A young fiance, pricing rings yesterday at W. Bell & Co., turned to her beau and said, "Did you hear what happened last night at the Grand Union?"

Just 1 1/2 miles down New Hampshire Avenue a cashier at the Hillandale Grand Union muttered, "Up at Bell, the cops said they were gonna have to take paw prints because they were such animals."

In between these two places, at the gas stations, beauty parlors, hardware stores and supermarkets that sprawl along this stretch of eastern Silver Spring, the people who buy and sell the wares of suburban life struggled to come to grips with not just the violence of a bloody Friday, but the frighteningly gratuitous note with which it struck.

"You can't even do what they tell you anymore. They still shoot you," complained one clerk who worked in the Grand Union where manager Robert Lamp was shot to death after complying with two robbers' demands for cash.

In the space of a day, three men, including a Montgomery County police officer, were killed in cold blood 1 1/2 miles apart off New Hampshire Avenue. In the space of a week, store managers at two supermarkets in the Hillandale shopping center were shot -- after they had given robbers the money in the store. During the last month two other businesses in the area were robbed.

"Shootings are happening more and more between strangers nationwide," said Montgomery County police spokesman Nancy Moses. "Now Montgomery seems to be part of that trend."

At the Silver Spring police station yesterday the flag was flown at half staff, and black bunting had been draped over the doorway for Officer Philip Metz, 33, who was killed along with security guard David Wayne Myers when they surprised early morning burglars inside W. Bell & Co. at 11130 New Hampshire.

A team of 10 detectives has been tracking the leads in the case. "Even officers who are off duty and on vacation are volunteering to help," said Lt. Jimmy Lee. "I've been a cop for 20 years and I can't remember as much happening in so short a span of time."

Metz's parents were received yesterday by Montgomery Police Chief Bernard D. Crooke. Their son will be buried Monday at Gate of Heaven cemetery in Wheaton. A third man injured in the incident, Bell manager Douglas Cummins Jr., had been admitted to Suburban Hospital. A Bell spokesman said Cummins was still in intensive care, but had been taken off the critical list.

The rash of burglaries and robberies along this suburban corridor took a cold-blooded turn a week ago Saturday when two robbers escorted several employes at the Hillandale Safeway into the dairy freezer. When the manager walked into the store a few minutes later, one of the robbers ordered him into the front office, where he directed the manager to open the safe and hand over the money. The manager complied, but it did him no good. The robber shot him in the shoulder.

Then, early Friday morning, Metz and Myers were killed and Cummins wounded as they investigated a burglar alarm that had sounded at Bell. The burglars entered through the roof. Police are still looking for two black men who had driven off in a small, dark-colored car, possibly a Honda.

Fourteen hours later and 1 1/2 miles down the avenue, two robbers held up the Grand Union. They took money from a cashier, a customer, and about $1,500 from the store manager, whom they ordered to lie on the floor off the store's office and then shot in the head in what some officers described as an execution-style slaying.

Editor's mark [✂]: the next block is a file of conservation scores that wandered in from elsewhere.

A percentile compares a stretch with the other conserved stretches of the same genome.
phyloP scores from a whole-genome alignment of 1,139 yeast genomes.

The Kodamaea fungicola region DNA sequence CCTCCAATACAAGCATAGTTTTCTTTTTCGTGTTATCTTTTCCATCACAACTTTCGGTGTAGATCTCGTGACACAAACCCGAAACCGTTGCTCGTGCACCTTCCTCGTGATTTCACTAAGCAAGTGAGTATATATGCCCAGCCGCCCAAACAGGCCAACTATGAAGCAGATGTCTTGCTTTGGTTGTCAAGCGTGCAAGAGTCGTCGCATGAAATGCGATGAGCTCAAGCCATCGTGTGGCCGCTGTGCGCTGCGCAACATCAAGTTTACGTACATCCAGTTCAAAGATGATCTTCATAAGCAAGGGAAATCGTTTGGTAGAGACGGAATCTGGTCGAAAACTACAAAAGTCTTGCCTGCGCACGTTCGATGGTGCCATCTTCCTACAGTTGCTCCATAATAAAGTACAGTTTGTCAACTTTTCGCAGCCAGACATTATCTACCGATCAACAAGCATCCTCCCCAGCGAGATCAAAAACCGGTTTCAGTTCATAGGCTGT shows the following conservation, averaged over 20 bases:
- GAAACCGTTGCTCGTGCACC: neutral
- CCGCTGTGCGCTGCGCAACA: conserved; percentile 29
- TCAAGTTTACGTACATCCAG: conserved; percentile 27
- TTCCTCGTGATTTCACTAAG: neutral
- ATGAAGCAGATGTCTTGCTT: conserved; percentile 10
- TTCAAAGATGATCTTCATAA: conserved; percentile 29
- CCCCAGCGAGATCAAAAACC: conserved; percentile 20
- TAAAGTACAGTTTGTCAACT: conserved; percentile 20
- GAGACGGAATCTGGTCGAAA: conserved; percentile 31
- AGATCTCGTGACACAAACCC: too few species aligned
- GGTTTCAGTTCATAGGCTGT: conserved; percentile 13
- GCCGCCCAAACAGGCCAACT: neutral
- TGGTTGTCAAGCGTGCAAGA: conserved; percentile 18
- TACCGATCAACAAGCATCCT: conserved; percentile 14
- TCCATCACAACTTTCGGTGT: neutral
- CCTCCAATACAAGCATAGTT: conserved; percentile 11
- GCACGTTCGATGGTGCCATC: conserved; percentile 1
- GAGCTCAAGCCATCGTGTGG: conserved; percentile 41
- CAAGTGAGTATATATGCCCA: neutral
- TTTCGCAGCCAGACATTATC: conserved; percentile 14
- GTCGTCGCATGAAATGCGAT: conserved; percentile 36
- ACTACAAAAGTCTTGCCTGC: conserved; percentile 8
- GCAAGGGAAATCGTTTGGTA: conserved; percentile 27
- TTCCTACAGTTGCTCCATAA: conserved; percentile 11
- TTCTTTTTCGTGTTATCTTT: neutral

Detectives from Wheaton who are handling the case do not believe there is a connection between the incidents, although they haven't ruled out the possibility of a link between the two supermarket robberies. A provocation for the shooting has not been established and detectives are not even sure whether the thieves fled on foot or by car.

"I knew [Lamp]. That man was so helpful, he had a little girl, 2 1/2, there was no need to kill him. They are animals," said a shopper from West Hillandale. "I have a big shepherd in the house. I don't feel secure unless he's there."

At the Zayre department store, which is between the Safeway and Grand Union in the Hillandale shopping center, manager Jesse Thomas said he was taking "every precaution possible" to keep from being robbed. "In the morning, I ride around the parking lot looking at people waiting in cars," said Thomas. "Then I wait for the cleaning crew and we all go in together."

At the nearby People's Drug Store, manager Kenneth Lee said he was dismayed by the shootings. "It's always on your mind," he said.

About a mile away on New Hampshire Avenue, inside the W. Bell & Co. Store, customers were talking about the shootings. Frank Ray, a 20-year resident of the Northwood Park area, strolled up to a Bell employe, I Rosenberg, and said: "I was afraid it was you they got yesterday."

Rosenberg smiled weakly.

"Twenty years and I've never seen a week like this past one," Ray said. "Has it affected business?"

Rosenberg said it hadn't affected business.

"I don't mean to be cynical but boy what a comedy of errors," Ray said. "The police department checks all the doors, it never occurs to them to check the roof."

"Values have changed," he continued. It's getting worse and worse. People are getting more and more frightened. I don't let my wife open the door unless she can see who it is."

Outside the store, two teen-aged boys handed fliers to customers advertising "gun control" T-shirts. The shirts were designed by their father, Daniel McNeill, who sat in a blue Volkswagen in the parking lot.

McNeill, who designed the shirts because of John Lennon's slaying, said his sons were giving the fliers to customers of W. Bell & Co. "because of what happened here yesterday. These people in this area, it's fresh on their minds."

McNeill, who lives in Landover said he planned to "hit the Grand Union" with his fliers on his way home.